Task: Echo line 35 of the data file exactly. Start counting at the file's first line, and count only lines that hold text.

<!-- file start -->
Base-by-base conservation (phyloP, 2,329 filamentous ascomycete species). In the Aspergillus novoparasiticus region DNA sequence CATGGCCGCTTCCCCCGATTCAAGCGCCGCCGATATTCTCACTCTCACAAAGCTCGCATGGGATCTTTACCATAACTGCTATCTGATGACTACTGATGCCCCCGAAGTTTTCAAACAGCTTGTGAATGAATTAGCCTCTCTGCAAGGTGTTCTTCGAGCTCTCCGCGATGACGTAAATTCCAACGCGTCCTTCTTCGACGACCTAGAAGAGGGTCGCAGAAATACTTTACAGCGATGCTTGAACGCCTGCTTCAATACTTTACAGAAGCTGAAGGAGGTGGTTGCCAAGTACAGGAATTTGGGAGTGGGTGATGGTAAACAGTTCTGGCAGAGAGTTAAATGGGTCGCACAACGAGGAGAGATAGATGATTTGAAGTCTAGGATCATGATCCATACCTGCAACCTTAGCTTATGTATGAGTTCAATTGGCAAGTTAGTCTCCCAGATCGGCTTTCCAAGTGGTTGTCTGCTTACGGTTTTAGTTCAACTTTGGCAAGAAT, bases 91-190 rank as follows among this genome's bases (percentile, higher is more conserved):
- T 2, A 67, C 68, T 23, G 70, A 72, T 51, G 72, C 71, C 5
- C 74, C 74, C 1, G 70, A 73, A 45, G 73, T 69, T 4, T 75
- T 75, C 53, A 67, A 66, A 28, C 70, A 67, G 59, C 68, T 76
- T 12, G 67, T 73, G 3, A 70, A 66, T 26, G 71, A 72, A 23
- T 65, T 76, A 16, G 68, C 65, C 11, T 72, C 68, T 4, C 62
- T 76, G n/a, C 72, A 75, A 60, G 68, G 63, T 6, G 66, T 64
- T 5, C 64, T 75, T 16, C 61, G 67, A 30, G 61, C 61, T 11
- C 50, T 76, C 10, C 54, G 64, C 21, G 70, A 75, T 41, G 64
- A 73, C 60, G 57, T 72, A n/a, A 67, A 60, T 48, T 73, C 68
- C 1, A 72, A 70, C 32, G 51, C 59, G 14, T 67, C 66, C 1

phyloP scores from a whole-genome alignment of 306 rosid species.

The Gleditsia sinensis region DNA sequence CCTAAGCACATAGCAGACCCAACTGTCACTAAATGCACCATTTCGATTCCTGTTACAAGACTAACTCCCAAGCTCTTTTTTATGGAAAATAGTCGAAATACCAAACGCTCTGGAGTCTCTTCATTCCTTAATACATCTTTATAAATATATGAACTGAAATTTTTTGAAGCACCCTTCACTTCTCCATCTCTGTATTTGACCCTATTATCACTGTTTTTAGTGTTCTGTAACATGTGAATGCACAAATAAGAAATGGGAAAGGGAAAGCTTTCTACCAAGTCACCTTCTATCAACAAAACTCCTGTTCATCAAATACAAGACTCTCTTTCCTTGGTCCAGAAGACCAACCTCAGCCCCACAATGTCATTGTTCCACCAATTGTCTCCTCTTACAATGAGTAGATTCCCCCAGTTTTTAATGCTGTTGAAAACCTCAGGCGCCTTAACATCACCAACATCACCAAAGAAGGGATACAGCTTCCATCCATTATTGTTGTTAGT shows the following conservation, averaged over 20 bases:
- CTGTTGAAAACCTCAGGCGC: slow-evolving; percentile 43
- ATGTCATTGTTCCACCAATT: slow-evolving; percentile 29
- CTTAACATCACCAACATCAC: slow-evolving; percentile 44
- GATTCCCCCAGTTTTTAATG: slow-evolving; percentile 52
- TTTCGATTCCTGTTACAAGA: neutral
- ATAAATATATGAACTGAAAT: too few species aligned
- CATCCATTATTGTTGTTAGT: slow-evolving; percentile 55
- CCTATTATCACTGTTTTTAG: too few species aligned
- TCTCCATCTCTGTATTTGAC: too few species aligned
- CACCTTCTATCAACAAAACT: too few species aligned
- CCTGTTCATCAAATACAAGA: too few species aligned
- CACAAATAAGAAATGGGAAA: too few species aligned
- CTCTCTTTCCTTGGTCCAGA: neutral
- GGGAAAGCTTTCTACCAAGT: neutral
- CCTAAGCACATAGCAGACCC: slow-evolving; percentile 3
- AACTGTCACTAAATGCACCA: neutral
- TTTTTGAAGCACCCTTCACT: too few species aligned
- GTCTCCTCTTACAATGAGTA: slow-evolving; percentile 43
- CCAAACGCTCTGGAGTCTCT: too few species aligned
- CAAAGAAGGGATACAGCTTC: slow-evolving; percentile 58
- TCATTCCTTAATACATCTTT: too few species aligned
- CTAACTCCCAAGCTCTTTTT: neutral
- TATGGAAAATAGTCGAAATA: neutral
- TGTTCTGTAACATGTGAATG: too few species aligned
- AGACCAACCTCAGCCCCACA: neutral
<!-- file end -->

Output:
- CTAACTCCCAAGCTCTTTTT: neutral